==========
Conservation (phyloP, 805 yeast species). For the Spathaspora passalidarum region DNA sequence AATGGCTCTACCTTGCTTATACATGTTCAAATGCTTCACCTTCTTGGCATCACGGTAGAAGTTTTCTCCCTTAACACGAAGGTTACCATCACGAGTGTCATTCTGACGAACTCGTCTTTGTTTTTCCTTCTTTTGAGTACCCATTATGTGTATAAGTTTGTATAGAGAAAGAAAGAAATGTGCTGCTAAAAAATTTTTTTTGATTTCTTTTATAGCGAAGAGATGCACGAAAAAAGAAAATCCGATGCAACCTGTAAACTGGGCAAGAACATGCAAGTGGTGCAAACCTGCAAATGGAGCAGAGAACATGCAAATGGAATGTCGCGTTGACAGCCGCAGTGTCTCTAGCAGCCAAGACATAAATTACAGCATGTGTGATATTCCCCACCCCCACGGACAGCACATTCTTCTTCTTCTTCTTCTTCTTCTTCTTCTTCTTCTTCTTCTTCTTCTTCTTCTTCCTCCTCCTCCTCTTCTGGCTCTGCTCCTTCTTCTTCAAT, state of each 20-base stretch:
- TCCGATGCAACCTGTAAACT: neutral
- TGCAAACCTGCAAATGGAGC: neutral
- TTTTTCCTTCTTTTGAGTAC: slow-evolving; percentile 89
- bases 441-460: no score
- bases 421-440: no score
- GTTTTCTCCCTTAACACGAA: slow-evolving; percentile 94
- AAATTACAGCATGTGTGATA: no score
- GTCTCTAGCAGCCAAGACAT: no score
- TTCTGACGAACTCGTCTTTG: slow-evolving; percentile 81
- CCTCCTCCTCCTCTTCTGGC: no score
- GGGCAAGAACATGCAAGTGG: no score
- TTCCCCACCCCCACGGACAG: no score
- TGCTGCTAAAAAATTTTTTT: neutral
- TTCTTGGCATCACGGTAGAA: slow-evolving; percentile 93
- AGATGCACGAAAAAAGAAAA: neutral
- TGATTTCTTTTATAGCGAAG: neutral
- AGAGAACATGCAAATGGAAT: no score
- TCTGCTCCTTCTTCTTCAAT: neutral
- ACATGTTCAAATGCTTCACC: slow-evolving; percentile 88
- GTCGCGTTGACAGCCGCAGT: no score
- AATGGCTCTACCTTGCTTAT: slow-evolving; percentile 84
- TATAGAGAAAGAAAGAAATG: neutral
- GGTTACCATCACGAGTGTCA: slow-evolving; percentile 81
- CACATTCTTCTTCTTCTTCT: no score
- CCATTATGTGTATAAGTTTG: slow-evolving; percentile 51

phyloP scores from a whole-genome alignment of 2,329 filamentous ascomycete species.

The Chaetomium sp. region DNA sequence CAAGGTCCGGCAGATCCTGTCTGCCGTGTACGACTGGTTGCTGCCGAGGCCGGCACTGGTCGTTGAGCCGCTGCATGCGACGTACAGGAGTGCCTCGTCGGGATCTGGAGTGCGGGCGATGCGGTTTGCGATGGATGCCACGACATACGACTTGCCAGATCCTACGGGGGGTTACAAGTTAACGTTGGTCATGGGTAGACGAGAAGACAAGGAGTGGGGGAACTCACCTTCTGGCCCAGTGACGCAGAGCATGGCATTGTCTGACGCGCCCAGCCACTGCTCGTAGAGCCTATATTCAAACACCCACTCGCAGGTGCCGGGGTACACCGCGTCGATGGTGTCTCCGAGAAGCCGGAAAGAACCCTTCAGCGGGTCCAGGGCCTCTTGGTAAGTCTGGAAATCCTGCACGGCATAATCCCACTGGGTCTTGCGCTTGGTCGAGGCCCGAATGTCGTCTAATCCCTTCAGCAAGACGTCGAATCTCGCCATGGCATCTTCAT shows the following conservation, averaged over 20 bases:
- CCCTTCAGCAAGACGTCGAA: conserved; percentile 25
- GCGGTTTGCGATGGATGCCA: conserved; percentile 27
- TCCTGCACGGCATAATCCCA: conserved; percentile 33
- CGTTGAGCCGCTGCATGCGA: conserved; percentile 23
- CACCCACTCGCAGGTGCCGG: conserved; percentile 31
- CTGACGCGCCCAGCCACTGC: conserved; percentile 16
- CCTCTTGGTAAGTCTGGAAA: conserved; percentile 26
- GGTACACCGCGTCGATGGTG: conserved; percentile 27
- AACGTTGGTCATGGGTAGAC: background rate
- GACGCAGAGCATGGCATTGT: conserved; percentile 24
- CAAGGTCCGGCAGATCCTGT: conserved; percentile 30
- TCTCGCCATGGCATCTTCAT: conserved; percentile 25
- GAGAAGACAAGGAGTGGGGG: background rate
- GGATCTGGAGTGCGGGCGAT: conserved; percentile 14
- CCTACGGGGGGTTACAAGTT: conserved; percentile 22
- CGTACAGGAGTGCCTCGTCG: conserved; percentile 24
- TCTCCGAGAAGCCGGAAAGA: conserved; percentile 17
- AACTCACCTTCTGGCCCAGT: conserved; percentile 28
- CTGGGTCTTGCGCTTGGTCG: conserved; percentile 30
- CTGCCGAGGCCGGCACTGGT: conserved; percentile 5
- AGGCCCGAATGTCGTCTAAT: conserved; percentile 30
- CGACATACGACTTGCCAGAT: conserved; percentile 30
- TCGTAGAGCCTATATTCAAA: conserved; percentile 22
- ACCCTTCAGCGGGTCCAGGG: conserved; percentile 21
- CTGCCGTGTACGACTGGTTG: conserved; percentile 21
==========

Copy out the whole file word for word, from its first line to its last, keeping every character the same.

Conservation (phyloP, 805 yeast species). For the Spathaspora passalidarum region DNA sequence AATGGCTCTACCTTGCTTATACATGTTCAAATGCTTCACCTTCTTGGCATCACGGTAGAAGTTTTCTCCCTTAACACGAAGGTTACCATCACGAGTGTCATTCTGACGAACTCGTCTTTGTTTTTCCTTCTTTTGAGTACCCATTATGTGTATAAGTTTGTATAGAGAAAGAAAGAAATGTGCTGCTAAAAAATTTTTTTTGATTTCTTTTATAGCGAAGAGATGCACGAAAAAAGAAAATCCGATGCAACCTGTAAACTGGGCAAGAACATGCAAGTGGTGCAAACCTGCAAATGGAGCAGAGAACATGCAAATGGAATGTCGCGTTGACAGCCGCAGTGTCTCTAGCAGCCAAGACATAAATTACAGCATGTGTGATATTCCCCACCCCCACGGACAGCACATTCTTCTTCTTCTTCTTCTTCTTCTTCTTCTTCTTCTTCTTCTTCTTCTTCTTCTTCCTCCTCCTCCTCTTCTGGCTCTGCTCCTTCTTCTTCAAT, state of each 20-base stretch:
- TCCGATGCAACCTGTAAACT: neutral
- TGCAAACCTGCAAATGGAGC: neutral
- TTTTTCCTTCTTTTGAGTAC: slow-evolving; percentile 89
- bases 441-460: no score
- bases 421-440: no score
- GTTTTCTCCCTTAACACGAA: slow-evolving; percentile 94
- AAATTACAGCATGTGTGATA: no score
- GTCTCTAGCAGCCAAGACAT: no score
- TTCTGACGAACTCGTCTTTG: slow-evolving; percentile 81
- CCTCCTCCTCCTCTTCTGGC: no score
- GGGCAAGAACATGCAAGTGG: no score
- TTCCCCACCCCCACGGACAG: no score
- TGCTGCTAAAAAATTTTTTT: neutral
- TTCTTGGCATCACGGTAGAA: slow-evolving; percentile 93
- AGATGCACGAAAAAAGAAAA: neutral
- TGATTTCTTTTATAGCGAAG: neutral
- AGAGAACATGCAAATGGAAT: no score
- TCTGCTCCTTCTTCTTCAAT: neutral
- ACATGTTCAAATGCTTCACC: slow-evolving; percentile 88
- GTCGCGTTGACAGCCGCAGT: no score
- AATGGCTCTACCTTGCTTAT: slow-evolving; percentile 84
- TATAGAGAAAGAAAGAAATG: neutral
- GGTTACCATCACGAGTGTCA: slow-evolving; percentile 81
- CACATTCTTCTTCTTCTTCT: no score
- CCATTATGTGTATAAGTTTG: slow-evolving; percentile 51

phyloP scores from a whole-genome alignment of 2,329 filamentous ascomycete species.

The Chaetomium sp. region DNA sequence CAAGGTCCGGCAGATCCTGTCTGCCGTGTACGACTGGTTGCTGCCGAGGCCGGCACTGGTCGTTGAGCCGCTGCATGCGACGTACAGGAGTGCCTCGTCGGGATCTGGAGTGCGGGCGATGCGGTTTGCGATGGATGCCACGACATACGACTTGCCAGATCCTACGGGGGGTTACAAGTTAACGTTGGTCATGGGTAGACGAGAAGACAAGGAGTGGGGGAACTCACCTTCTGGCCCAGTGACGCAGAGCATGGCATTGTCTGACGCGCCCAGCCACTGCTCGTAGAGCCTATATTCAAACACCCACTCGCAGGTGCCGGGGTACACCGCGTCGATGGTGTCTCCGAGAAGCCGGAAAGAACCCTTCAGCGGGTCCAGGGCCTCTTGGTAAGTCTGGAAATCCTGCACGGCATAATCCCACTGGGTCTTGCGCTTGGTCGAGGCCCGAATGTCGTCTAATCCCTTCAGCAAGACGTCGAATCTCGCCATGGCATCTTCAT shows the following conservation, averaged over 20 bases:
- CCCTTCAGCAAGACGTCGAA: conserved; percentile 25
- GCGGTTTGCGATGGATGCCA: conserved; percentile 27
- TCCTGCACGGCATAATCCCA: conserved; percentile 33
- CGTTGAGCCGCTGCATGCGA: conserved; percentile 23
- CACCCACTCGCAGGTGCCGG: conserved; percentile 31
- CTGACGCGCCCAGCCACTGC: conserved; percentile 16
- CCTCTTGGTAAGTCTGGAAA: conserved; percentile 26
- GGTACACCGCGTCGATGGTG: conserved; percentile 27
- AACGTTGGTCATGGGTAGAC: background rate
- GACGCAGAGCATGGCATTGT: conserved; percentile 24
- CAAGGTCCGGCAGATCCTGT: conserved; percentile 30
- TCTCGCCATGGCATCTTCAT: conserved; percentile 25
- GAGAAGACAAGGAGTGGGGG: background rate
- GGATCTGGAGTGCGGGCGAT: conserved; percentile 14
- CCTACGGGGGGTTACAAGTT: conserved; percentile 22
- CGTACAGGAGTGCCTCGTCG: conserved; percentile 24
- TCTCCGAGAAGCCGGAAAGA: conserved; percentile 17
- AACTCACCTTCTGGCCCAGT: conserved; percentile 28
- CTGGGTCTTGCGCTTGGTCG: conserved; percentile 30
- CTGCCGAGGCCGGCACTGGT: conserved; percentile 5
- AGGCCCGAATGTCGTCTAAT: conserved; percentile 30
- CGACATACGACTTGCCAGAT: conserved; percentile 30
- TCGTAGAGCCTATATTCAAA: conserved; percentile 22
- ACCCTTCAGCGGGTCCAGGG: conserved; percentile 21
- CTGCCGTGTACGACTGGTTG: conserved; percentile 21